Phishing automation: automating url analysis with and

Phishing automation: automating url analysis with and

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According to the latest Verizon Data Breach report Phishing is involved in 93% of breaches and email continues to be the most common vector (96%) in successful cyber attacks [0]. These figures indicate that malicious email detection software and employee security awareness training are no longer sufficient on their own to deal with the volume of attacks, even at a small scale. In addition, the process to review suspicious emails and examine suspicious URLs is both time consuming and error prone. Furthermore is one of the most frequent causes of alert overload and analyst fatigue. Phishing Automation using SOAR platforms like Tines and Phishing analysis tools like helps companies tackle these problems.

In a world where detecting and responding to incidents quickly is a key metric for any security program, automating the collection and analysis of suspicious URLs can reduce mistakes and improve response times. Above all, it will make your analysts more efficient, effective and happier.

What steps should I take to automate the analysis of suspicious URLs?

The first step in building out automation is to identify sources for collecting suspicious URLs for your environment. Common sources of malicious URLs include:

  • Customer Abuse boxes (You can read more about using Tines to manage your Abuse Inbox here)
  • URLs blocked by your email security solution like Proofpoint, FireEye ETP, Barracuda, Mimecast or Microsoft APT.
  • DMARC failures or rejects
  • Suspicious uncategorized or punycode URLs from your firewall logs or DNS logs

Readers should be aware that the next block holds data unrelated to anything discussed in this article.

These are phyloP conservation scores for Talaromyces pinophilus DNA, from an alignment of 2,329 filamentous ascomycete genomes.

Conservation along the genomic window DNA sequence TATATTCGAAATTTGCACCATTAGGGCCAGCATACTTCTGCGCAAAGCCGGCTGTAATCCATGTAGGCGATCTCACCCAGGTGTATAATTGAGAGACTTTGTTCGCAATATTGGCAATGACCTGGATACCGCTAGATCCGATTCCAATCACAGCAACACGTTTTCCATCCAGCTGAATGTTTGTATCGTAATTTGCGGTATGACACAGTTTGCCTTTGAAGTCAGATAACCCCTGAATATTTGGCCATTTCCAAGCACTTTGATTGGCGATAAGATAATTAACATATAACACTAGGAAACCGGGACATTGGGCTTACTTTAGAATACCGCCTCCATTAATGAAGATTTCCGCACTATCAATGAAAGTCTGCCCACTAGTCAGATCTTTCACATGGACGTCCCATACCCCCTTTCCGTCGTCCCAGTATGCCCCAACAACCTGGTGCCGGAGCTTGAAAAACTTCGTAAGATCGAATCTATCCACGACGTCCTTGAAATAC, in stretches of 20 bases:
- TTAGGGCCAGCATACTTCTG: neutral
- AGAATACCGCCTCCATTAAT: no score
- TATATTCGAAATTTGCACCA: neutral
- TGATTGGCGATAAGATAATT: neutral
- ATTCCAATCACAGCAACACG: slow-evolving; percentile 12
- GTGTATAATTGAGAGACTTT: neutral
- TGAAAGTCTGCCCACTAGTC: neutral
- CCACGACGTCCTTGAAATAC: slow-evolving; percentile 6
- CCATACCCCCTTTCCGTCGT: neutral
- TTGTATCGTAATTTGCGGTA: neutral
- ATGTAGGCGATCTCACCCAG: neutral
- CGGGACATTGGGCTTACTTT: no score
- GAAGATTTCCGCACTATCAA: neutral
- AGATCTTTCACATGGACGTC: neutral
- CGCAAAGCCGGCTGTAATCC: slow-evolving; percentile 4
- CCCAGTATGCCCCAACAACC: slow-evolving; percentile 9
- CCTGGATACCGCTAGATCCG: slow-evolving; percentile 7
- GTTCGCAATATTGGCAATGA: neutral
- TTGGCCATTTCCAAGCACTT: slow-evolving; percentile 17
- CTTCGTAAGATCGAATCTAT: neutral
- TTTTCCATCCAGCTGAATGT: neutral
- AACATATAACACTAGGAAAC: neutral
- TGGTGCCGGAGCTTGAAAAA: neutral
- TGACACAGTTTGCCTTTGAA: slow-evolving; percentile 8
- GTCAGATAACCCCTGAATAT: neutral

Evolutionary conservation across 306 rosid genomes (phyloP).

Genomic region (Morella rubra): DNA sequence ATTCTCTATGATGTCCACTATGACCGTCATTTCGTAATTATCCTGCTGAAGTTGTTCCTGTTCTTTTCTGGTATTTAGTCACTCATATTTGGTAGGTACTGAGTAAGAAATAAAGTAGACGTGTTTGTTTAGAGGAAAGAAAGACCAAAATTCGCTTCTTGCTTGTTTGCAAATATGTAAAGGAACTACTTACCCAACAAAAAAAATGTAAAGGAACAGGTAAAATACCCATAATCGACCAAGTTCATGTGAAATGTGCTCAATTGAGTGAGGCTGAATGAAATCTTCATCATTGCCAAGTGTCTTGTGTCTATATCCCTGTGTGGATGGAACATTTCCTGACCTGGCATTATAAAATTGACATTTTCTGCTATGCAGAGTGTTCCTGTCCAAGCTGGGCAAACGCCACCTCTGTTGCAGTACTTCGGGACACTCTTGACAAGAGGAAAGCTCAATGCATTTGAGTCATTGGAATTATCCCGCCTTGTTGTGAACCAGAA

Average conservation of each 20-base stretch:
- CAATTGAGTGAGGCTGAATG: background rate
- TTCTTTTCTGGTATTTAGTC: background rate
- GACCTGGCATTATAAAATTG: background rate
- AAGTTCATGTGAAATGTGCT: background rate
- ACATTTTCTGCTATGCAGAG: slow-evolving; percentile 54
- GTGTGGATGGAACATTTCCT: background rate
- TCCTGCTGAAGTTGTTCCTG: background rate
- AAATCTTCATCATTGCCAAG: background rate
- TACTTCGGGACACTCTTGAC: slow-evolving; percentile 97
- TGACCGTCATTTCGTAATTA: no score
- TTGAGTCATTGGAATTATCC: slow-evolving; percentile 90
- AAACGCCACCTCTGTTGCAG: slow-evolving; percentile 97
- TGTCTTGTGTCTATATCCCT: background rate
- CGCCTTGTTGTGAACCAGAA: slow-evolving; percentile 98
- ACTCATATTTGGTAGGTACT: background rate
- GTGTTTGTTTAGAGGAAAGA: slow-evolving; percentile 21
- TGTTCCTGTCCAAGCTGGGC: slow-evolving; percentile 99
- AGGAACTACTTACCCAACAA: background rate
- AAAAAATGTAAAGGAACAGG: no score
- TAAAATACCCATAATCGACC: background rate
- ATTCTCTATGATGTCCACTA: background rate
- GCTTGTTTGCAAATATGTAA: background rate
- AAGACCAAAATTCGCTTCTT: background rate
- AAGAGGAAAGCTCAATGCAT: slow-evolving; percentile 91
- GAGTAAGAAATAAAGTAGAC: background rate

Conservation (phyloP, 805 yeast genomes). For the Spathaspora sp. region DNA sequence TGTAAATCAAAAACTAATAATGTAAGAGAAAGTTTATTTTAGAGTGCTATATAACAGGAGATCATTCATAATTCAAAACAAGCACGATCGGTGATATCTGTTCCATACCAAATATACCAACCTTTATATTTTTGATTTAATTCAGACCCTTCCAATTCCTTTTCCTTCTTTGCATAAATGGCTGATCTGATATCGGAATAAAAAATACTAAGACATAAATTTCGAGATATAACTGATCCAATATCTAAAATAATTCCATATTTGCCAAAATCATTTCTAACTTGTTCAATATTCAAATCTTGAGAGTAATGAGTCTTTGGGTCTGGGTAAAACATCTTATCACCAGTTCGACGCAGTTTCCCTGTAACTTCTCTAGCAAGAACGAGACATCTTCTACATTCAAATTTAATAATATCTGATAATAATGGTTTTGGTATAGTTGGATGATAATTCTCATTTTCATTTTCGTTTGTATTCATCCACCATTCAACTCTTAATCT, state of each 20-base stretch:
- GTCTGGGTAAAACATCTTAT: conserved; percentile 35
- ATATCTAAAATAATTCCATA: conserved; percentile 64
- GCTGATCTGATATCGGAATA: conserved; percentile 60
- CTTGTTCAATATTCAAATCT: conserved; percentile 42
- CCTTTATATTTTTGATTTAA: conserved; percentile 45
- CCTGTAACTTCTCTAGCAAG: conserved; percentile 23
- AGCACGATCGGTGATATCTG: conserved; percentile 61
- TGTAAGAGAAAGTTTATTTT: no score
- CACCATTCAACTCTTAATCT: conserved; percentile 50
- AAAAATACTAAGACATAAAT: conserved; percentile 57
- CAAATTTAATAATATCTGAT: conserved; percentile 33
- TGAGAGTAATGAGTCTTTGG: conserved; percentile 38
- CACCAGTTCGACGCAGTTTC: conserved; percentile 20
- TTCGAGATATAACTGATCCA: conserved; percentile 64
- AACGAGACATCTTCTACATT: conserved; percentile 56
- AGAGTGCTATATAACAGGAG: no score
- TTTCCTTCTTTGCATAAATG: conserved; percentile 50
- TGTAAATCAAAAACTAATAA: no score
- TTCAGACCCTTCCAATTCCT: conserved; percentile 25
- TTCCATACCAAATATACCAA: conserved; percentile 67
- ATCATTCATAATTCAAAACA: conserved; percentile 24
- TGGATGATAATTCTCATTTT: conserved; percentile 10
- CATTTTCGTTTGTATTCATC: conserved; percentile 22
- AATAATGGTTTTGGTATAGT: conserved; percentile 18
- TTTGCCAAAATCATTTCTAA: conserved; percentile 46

• New SSL Certificates registered with domains similar to your brand (e.g. from
  • Threat Intel sources like the threat intel feed which generates feeds based on the brands attacked
  • Free feeds of malicious urls like Phishtank, Openphish, or Urlhaus. Note, these feeds are often are high-reputation so don’t necessarily need to be further analyzed.

Using Tines’ Phishing Story it’s easy to collect suspicious urls from over a dozen of different sources automatically. Once these feeds are in Tines it’s easy to deduplicate and classify urls to prevent alert overload and to generate more accurate metrics.

Once Tines has deduplicated the URL feed, it’s time to perform a real-time URL analysis using a tool like is a premium service which proactively indexes websites of top brands around the world to create an up-to-date computer vision database.’s real-time web crawler will index all URLs submitted and compare the site image against the known bad database. (Note, to submit privately you’ll need to sign up for a basic plan. Basic plans allows scanning of up to 10,000 URLs each month).

Integrating with Tines in your phishing automation process